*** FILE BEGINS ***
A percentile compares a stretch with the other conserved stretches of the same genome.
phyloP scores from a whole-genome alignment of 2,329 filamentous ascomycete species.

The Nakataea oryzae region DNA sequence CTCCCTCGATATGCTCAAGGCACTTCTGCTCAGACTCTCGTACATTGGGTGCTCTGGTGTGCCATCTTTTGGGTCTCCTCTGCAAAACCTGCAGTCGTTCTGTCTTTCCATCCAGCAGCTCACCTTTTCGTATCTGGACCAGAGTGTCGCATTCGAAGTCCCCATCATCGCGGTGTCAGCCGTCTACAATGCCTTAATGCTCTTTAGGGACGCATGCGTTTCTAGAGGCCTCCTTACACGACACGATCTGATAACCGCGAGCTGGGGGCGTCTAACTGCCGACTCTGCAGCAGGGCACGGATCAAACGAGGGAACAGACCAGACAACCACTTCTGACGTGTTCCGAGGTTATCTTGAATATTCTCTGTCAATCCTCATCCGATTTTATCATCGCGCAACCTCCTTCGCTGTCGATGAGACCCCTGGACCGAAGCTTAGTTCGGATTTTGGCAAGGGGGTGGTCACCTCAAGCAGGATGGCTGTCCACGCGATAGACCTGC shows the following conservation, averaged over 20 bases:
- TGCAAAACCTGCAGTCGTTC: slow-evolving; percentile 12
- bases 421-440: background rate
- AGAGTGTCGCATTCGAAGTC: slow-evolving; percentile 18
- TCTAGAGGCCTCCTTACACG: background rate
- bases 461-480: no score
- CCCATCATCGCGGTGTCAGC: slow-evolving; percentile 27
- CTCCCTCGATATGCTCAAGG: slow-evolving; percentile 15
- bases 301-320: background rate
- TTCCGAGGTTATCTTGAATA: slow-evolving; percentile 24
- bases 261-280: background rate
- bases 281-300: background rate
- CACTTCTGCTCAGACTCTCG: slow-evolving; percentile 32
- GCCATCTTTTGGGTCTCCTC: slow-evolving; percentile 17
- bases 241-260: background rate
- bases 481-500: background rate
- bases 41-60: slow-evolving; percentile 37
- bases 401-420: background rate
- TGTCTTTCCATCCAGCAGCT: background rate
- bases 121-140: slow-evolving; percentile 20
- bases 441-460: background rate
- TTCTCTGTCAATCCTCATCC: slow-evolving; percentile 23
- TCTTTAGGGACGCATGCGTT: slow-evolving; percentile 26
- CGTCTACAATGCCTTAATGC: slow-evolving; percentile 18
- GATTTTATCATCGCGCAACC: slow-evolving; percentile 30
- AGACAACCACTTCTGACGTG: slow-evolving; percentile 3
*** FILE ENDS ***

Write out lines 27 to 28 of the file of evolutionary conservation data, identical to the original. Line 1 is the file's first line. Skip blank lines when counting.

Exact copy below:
- GATTTTATCATCGCGCAACC: slow-evolving; percentile 30
- AGACAACCACTTCTGACGTG: slow-evolving; percentile 3